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October 6, 2000

Ms. Pamela Smith
Assistant General Counsel
Office of General Counsel
Texas Department of Public Safety
P. O. Box 4087
Austin, Texas 78773-0001

OR2000-3849

Dear Ms. Smith:

You ask whether certain information is subject to required public disclosure under chapter 552 of the Government Code. Your request was assigned ID# 141605.

The Texas Department of Public Safety (the "department") received a request for the number of personnel and the amount of salaries being paid to the personnel providing security for Governor George Bush during his campaign and the amount of personnel and salary used during previous years for security. You claim that the requested information is excepted from disclosure under section 552.108 of the Government Code. We have considered the exception you claim and reviewed the submitted representative sample of information.(1)

Section 552.108(b)(1) excepts from disclosure the internal records and notations of law enforcement agencies and prosecutors when their release would interfere with law enforcement and crime prevention. When section 552.108(b) is claimed, it must be demonstrated how releasing the information would interfere with law enforcement, if the information does not supply that explanation on its face. Open Records Decision No. 434 at 3 (1986). The DPS asserts that information which reveals the number of people assigned to the Governor's Protective Detail would compromise its ability to provide effective security to the Governor. Further, DPS contends that release of information that reveals the total amount spent for salaries would make it possible to determine how many people are assigned to the detail.

Based on your arguments, we conclude that you have demonstrated that release of specific or detailed information relating to the Governor's Protective Detail would interfere with law enforcement and crime prevention. Therefore, the submitted information may be withheld under section 552.108(b)(1).

This letter ruling is limited to the particular records at issue in this request and limited to the facts as presented to us; therefore, this ruling must not be relied upon as a previous determination regarding any other records or any other circumstances.

This ruling triggers important deadlines regarding the rights and responsibilities of the governmental body and of the requestor. For example, governmental bodies are prohibited from asking the attorney general to reconsider this ruling. Gov't Code 552.301(f). If the governmental body wants to challenge this ruling, the governmental body must appeal by filing suit in Travis County within 30 calendar days. Id. 552.324(b). In order to get the full benefit of such an appeal, the governmental body must file suit within 10 calendar days. Id. 552.353(b)(3), (c). If the governmental body does not appeal this ruling and the governmental body does not comply with it, then both the requestor and the attorney general have the right to file suit against the governmental body to enforce this ruling. Id. 552.321(a).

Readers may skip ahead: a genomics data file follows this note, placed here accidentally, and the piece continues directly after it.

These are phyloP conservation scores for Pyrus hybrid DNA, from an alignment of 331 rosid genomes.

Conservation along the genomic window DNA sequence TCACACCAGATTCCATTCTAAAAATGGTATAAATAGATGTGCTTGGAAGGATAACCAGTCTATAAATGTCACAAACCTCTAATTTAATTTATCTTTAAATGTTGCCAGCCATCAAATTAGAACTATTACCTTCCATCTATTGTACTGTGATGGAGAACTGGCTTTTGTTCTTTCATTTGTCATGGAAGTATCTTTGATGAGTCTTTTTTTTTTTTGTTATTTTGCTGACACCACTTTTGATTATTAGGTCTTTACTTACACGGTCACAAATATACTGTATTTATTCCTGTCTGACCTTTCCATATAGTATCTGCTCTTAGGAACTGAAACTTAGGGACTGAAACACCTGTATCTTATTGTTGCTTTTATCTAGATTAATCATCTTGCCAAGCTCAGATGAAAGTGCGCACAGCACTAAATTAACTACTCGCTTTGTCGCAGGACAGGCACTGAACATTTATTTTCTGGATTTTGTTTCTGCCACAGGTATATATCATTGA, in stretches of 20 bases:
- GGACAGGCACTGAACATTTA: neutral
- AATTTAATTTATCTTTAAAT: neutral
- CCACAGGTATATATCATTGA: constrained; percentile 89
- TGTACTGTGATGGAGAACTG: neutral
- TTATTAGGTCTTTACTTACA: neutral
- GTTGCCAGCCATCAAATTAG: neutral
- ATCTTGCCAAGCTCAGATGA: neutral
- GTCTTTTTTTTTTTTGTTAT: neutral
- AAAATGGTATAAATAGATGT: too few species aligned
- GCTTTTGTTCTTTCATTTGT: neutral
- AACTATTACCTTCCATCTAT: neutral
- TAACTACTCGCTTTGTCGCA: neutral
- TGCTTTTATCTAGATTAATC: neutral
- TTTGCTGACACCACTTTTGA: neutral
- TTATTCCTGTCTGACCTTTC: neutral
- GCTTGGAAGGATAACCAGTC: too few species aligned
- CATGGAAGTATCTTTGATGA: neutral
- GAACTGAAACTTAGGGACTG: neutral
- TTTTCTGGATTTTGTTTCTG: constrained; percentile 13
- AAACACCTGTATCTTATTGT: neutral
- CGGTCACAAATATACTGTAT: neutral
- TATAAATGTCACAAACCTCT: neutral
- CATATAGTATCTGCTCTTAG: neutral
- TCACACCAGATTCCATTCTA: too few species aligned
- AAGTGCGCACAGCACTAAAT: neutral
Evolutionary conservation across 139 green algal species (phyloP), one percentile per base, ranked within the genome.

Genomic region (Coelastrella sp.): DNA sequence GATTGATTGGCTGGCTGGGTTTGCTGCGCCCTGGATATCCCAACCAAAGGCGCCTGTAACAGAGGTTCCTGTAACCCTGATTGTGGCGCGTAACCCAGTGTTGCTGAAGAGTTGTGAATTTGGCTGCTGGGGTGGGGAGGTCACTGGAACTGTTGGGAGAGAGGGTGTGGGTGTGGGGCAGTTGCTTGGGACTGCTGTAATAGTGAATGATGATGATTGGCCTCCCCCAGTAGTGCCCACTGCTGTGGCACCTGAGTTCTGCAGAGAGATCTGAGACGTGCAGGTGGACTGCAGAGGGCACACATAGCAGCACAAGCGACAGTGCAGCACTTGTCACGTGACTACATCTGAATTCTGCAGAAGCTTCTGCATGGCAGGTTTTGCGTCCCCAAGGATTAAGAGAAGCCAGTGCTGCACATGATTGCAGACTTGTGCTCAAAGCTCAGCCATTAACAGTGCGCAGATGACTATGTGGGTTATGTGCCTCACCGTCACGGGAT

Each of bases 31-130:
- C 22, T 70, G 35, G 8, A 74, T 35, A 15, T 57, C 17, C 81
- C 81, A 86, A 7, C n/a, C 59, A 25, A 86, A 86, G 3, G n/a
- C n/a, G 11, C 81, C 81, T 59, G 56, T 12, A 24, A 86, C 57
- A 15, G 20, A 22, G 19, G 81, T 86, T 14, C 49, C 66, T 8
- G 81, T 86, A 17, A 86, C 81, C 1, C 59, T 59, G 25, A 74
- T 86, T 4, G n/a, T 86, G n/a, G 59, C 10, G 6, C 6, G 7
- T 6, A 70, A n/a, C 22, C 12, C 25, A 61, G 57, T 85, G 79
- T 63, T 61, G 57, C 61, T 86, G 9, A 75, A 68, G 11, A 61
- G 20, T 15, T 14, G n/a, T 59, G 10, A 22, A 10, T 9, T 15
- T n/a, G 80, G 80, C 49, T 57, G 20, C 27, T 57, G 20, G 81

If this ruling requires the governmental body to release all or part of the requested information, the governmental body is responsible for taking the next step. Based on the statute, the attorney general expects that, within 10 calendar days of this ruling, the governmental body will do one of the following three things: 1) release the public records; 2) notify the requestor of the exact day, time, and place that copies of the records will be provided or that the records can be inspected; or 3) notify the requestor of the governmental body's intent to challenge this letter ruling in court. If the governmental body fails to do one of these three things within 10 calendar days of this ruling, then the requestor should report that failure to the attorney general's Open Government Hotline, toll free, at 877/673-6839. The requestor may also file a complaint with the district or county attorney. Id. 552.3215(e).

If this ruling requires or permits the governmental body to withhold all or some of the requested information, the requestor can appeal that decision by suing the governmental body. Id. 552.321(a); Texas Department of Public Safety v. Gilbreath, 842 S.W.2d 408,411 (Tex. App.--Austin 1992, no writ).

Please remember that under the Act the release of information triggers certain procedures for costs and charges to the requestor. If records are released in compliance with this ruling, be sure that all charges for the information are at or below the legal amounts. Questions or complaints about over-charging must be directed to the General Services Commission at 512/475-2497.

If the governmental body, the requestor, or any other person has questions or comments about this ruling, they may contact our office. Although there is no statutory deadline for contacting us, the attorney general prefers to receive any comments within 10 calendar days of the date of this ruling.

Sincerely,

Jennifer Bialek
Assistant Attorney General
Open Records Division

JHB/ljp

Ref: ID# 141605

Encl. Submitted documents

cc: Mr. Concepcion M. Elizondo
943 San Angelo
San Antonio, Texas 78201
(w/o enclosures)


 

Footnotes

1. In reaching our conclusion here, we assume that the "representative sample" of records submitted to this office is truly representative of the requested records as a whole. See Open Records Decision Nos. 499 (1988), 497 (1988). This open records letter does not reach, and therefore does not authorize the withholding of, any other requested records to the extent that those records contain substantially different types of information than that submitted to this office.
 

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